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Lineagen, Fast Forward Team Up on Multiple Sclerosis Biomarkers

NEW YORK (GenomeWeb News) – Molecular diagnostics firm Lineagen and Fast Forward have forged a partnership to fund the development of a blood-based assay for multiple sclerosis.

Under the terms of the deal announced today, Fast Forward, a nonprofit subsidiary of the National Multiple Sclerosis Society, is committing $622,000 to clinically develop and validate a variety of biomarkers, including genes that may be able to identify those who have a predisposition for the disease, as well as biomarkers for diagnostic and prognostic use. The hope is to develop a test that can inform clinicians and guide treatment by distinguishing MS from other neurological disorders and providing information about patient response to therapies.

The funding supports research by John Rose, a professor of neurology at the University of Utah, and Mark Leppert, a professor of human genetics at the university.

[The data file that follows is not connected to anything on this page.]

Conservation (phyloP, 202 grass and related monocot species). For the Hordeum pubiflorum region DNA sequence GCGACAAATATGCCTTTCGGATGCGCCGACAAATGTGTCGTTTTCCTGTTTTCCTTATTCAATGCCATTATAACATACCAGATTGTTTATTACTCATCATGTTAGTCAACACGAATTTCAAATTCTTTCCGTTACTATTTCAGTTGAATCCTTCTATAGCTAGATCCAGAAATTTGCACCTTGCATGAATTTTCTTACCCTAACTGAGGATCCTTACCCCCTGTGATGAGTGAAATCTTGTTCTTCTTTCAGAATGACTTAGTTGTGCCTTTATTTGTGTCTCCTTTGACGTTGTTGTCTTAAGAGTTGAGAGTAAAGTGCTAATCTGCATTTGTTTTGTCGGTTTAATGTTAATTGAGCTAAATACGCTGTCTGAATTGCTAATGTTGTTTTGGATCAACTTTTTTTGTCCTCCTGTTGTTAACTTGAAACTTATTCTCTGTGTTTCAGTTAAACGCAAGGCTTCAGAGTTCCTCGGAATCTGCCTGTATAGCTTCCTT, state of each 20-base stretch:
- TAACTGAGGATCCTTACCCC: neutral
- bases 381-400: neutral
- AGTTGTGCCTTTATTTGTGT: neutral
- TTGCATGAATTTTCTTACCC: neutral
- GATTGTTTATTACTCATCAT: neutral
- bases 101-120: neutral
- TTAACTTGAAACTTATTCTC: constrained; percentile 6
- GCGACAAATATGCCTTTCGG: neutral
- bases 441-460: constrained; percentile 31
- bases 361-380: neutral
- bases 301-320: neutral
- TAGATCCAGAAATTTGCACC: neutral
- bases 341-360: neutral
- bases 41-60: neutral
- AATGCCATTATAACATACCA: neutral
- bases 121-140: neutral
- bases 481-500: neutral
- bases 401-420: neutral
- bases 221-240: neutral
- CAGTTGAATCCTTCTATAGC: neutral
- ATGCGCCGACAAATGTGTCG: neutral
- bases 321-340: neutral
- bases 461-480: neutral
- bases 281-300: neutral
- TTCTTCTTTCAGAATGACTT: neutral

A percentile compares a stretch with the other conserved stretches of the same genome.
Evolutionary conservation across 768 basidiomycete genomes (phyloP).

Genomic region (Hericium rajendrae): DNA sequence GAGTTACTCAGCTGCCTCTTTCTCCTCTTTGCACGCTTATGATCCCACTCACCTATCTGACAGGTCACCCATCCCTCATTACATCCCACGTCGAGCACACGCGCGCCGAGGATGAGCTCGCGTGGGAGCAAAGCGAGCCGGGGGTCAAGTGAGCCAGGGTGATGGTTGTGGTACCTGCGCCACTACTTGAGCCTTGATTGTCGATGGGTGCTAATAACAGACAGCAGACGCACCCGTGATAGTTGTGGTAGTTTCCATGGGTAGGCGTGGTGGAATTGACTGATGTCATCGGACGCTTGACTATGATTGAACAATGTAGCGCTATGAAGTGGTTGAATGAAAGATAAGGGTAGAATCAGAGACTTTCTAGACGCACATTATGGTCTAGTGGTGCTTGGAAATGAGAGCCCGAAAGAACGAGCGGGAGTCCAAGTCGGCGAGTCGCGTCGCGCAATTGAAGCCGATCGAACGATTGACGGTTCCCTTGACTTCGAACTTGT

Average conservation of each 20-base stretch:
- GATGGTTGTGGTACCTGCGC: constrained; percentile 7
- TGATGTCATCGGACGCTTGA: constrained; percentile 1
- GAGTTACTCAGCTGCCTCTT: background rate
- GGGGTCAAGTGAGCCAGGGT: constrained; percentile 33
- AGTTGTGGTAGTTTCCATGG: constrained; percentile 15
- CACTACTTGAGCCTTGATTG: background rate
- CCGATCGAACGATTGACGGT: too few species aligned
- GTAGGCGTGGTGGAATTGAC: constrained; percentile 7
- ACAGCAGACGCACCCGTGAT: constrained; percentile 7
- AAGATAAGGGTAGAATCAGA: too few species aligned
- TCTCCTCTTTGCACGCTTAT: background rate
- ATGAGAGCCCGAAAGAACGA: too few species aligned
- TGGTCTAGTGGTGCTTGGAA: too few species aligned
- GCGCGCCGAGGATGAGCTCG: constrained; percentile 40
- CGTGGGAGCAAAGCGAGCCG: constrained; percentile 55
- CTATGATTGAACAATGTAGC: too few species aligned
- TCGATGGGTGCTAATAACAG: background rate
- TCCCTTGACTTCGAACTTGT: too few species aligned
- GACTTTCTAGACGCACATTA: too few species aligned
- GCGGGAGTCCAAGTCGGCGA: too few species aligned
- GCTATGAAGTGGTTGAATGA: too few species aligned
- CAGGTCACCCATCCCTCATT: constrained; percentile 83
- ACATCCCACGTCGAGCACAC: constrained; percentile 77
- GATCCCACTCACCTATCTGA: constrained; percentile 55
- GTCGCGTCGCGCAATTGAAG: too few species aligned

"One of the most critical challenges is to find answers to key questions, such as how do we identify those patients who are more likely to experience disease progression, and how do we determine patients' potential responsiveness to therapy," Rose said in a statement. "With this important funding provided by Fast Forward, we will rapidly gain key insights that we believe can have a profound impact on the lives of people living with MS."

The Scan

Could Mix It Up

The US Food and Drug Administration is considering a plan that would allow for the mixing-and-matching of SARS-CoV-2 vaccines and boosters, the New York Times says.

Closest to the Dog

New Scientist reports that extinct Japanese wolf appears to be the closest known wild relative of dogs.

Offer to Come Back

The Knoxville News Sentinel reports that the University of Tennessee is offering Anming Hu, a professor who was acquitted of charges that he hid ties to China, his position back.

PNAS Papers on Myeloid Differentiation MicroRNAs, Urinary Exosomes, Maize Domestication

In PNAS this week: role of microRNAs in myeloid differentiation, exosomes in urine, and more.